Keep it current so that means the volunteering you did 6 years ago at your local animal rescue shelter, although very commendable, is not necessary to include.

Adapt

Every company is different and is looking for different things so you can’t afford to be lazy. The more that you can tailor your CV to the company, the more ticks in boxes you get from the employer.

On a final note, do be careful when you are exporting your CV to a PDF as this has a tendency to disrupt the layout and structuring of the document. Make sure to open the exported version to check for any changes before you send it off.

Cover letter 

When there is an option to include a cover letter, ALWAYS INCLUDE A COVER LETTER! Use this as an opportunity to fill in the blank spaces between you and the role your applying for. You need to show the recruiter how everything that you’ve said on your CV will actually be of benefit to them and the position they are trying to fill. You can’t expect them to put 2 and 2 together, you must do this for them.

Do your research! This seems so cliche and is usually the most tedious part but trust me, it can really set you apart. Don’t just stop at the ‘About us’ page on their website, take a look at any recent news articles mentioning the company and their successes.

Do avoid waffling and restrain yourself from using sweeping yet hollow phrases stating that you are ‘a very determined individual’ without telling them how. You need to back up every statement that you make with a relevant example to prove this. Remember, actions speak louder than words.

Before you start your cover letter, grab a notebook and make 2 lists;

In the first list make a note of the skills required for the position. For example, these will include ‘excellent written communicative skills’. The second will outline the individual qualities that the company is looking for in you. These 2 lists create a checklist to make sure that you’re addressed and answered their requirements. It’s not important to address every single requirement but obviously the more the better.

Finally and most importantly, sell yourself! I don’t doubt that you are extremely talented and have done some impressive things so don’t be afraid to tell them.

The only thing left to do now is to send it…

Megan Rea is a final year BSc in Communication, Advertising and Marketing student at Ulster University. She can be found on LinkedIn: https://www.linkedin.com/in/megan-rea-a52437111/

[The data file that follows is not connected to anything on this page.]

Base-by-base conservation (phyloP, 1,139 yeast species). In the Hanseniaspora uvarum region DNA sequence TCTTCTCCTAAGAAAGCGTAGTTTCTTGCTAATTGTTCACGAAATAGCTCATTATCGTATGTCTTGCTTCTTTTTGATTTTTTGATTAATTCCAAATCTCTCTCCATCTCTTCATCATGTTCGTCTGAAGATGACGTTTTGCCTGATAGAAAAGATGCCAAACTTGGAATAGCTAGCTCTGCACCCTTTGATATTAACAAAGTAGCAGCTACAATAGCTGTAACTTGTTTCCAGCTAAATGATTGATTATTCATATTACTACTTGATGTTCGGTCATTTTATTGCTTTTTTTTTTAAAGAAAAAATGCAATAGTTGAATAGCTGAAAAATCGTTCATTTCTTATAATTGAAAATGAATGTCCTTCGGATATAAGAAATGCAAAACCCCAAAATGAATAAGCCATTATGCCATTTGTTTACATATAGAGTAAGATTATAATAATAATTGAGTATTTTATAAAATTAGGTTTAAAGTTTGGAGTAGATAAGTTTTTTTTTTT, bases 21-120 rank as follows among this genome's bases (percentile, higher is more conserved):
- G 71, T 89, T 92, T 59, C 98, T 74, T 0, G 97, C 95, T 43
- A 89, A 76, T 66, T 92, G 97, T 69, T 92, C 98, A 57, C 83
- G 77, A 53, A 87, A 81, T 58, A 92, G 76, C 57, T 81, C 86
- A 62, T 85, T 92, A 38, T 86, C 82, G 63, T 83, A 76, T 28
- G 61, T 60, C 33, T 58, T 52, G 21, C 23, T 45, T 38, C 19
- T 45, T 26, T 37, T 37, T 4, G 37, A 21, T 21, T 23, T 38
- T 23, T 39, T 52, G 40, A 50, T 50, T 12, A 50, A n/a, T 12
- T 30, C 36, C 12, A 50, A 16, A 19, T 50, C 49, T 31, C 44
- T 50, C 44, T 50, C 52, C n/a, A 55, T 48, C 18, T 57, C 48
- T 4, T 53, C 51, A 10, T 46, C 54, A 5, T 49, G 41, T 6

Student Life: Expectation V. Reality

As a nostalgic final year, I have reminisced on my brilliant university experience over the past 4 years. It has led me to remember what expectations I, and many others presumably had, as a first year beginning University.

 

Expectation: I’m rich!

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The student loan is a source of excitement particularly for prospective young fresher’s who imagine all the endless possibilities of their newly acquired ‘wealth’.  But whilst the loan may be the most money you’ve had enter your current account, it certainly doesn’t stay there very long. Once you factor in rent, food, clothes and alcohol, you really don’t have much left for those not quite as essential items such as electric, gas, and toilet roll…

Expectation: Hey MTV, welcome to my crib!

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Whilst you may expect to live in a nice house, the chances of that happening (especially in the Holylands) are pretty narrow. The slick pad you envisioned sharing with your friends will probably include mismatched furniture from the 80s, a shower with the force of a leaking tap, and a bedroom considerably disproportionate in size to the rest of the bedrooms – AKA “the box room”.

Suddenly, your home house feels like a palace in comparison, filled with luxuries such as in-date food, television, heat, and clean clothes! Which leads to the next expectation…

Expectation: I’m a strong independent university student.

Expecting to live self-sufficiently in your student house without regular visits home is a commonly misplaced expectation of university life. The reality is so, so different. Friday’s are typically when you go ‘home home’ to your family house, as opposed to ‘home’ which is your student house – get it? And if you’re lucky and have no classes on Fridays there is no doubt that you will be straight up the motorway on a Thursday evening. This is probably when you will beg kindly ask for money to get you through the following week when the loan has officially run its course… Whilst simultaneously raiding the cupboards for food to bring back to Belfast with you.

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Expectation: Party every night woo!

The hopes of going out every single night are usually short-lived and by Thursday you’re more than ready to head home for a weekend of comforts.

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Expectation: I’m going to cook all the time!

All the simple student cookbooks in the world will not encourage you to cook more than a maximum of 10 home-made meals in the duration of your first year. Instead you will have a vested interest in trying every takeaway available to you (provided they deliver – obviously). If you do decide to venture into the unknown that is cooking then you will probably whip up something like pasta, after sufficiently googling how to make it, of course.

 

E5Expectation: I will never miss a class.

Most of us probably told ourselves this at the beginning of University life, but in reality, it rarely happens. There will almost certainly be a day where you chose Netflix or drinks with your friends over class, and as a first year, no one can blame you for it!

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Whilst university may not be entirely as you first expected, most would agree that it’s a brilliant, unforgettable experience that goes by in the blink of an eye. So embrace student life and enjoy it whilst you can, because the real world *shudders* is just around the corner!

 

Emma McVeigh is a final year BSc in Communication, Advertising and Marketing student at Ulster University. You can contact her on LinkedIn at https://www.linkedin.com/in/emma-mcveigh-611462a4/ or on Twitter @emmamcveigh_